Interactive tables come in many shapes and forms and are created for different interaction styles and concepts. Many examples of interactive tables exist and recently, commercially available interactive tabletops have been introduced to the consumer, such as the Microsoft Surface, Philips Entertaible and NUI. However, discussion about how these tables were designed has not been adequately disseminated. In fact, little has been reported in the literature about the different design decisions and trade-offs that are made when constructing interactive tables despite the fact that such decisions can have a profound impact on a successful outcome.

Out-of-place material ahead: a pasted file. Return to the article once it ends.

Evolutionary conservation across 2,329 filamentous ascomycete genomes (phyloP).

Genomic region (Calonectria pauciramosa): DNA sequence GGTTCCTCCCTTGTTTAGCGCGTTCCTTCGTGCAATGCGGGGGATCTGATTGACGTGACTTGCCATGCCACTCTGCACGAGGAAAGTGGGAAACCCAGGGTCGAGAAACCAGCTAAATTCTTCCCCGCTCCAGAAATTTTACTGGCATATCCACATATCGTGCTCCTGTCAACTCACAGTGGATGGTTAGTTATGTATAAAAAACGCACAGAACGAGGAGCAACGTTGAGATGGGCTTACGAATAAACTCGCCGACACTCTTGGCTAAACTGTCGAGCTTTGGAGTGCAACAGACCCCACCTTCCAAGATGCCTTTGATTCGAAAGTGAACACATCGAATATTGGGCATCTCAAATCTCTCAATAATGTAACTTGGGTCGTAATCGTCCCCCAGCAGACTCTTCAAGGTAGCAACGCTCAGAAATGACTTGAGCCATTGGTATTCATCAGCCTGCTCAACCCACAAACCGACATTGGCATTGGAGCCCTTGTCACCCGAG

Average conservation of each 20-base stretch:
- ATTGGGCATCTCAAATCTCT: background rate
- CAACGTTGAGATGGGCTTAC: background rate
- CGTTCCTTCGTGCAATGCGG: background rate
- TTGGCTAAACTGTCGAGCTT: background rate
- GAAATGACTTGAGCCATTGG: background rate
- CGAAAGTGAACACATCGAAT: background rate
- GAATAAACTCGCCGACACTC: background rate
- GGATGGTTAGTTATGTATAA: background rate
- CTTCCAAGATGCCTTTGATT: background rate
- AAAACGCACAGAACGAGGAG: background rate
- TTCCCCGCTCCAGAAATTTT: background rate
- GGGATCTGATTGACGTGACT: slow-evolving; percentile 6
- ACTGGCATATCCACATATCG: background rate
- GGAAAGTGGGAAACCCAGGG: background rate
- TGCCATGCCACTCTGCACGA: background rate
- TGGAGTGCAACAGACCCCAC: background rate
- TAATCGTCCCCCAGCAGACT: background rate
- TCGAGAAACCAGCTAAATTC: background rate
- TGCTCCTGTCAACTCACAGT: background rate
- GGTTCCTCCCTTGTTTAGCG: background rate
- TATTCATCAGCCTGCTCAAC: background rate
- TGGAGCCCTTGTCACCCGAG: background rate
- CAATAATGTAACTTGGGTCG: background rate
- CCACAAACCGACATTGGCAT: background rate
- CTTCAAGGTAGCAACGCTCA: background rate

Publication: Proceedings of 23rd Conference on Human Computer Interaction, pages 485-493, Cambridge, UK, 2009 | full text (PDF)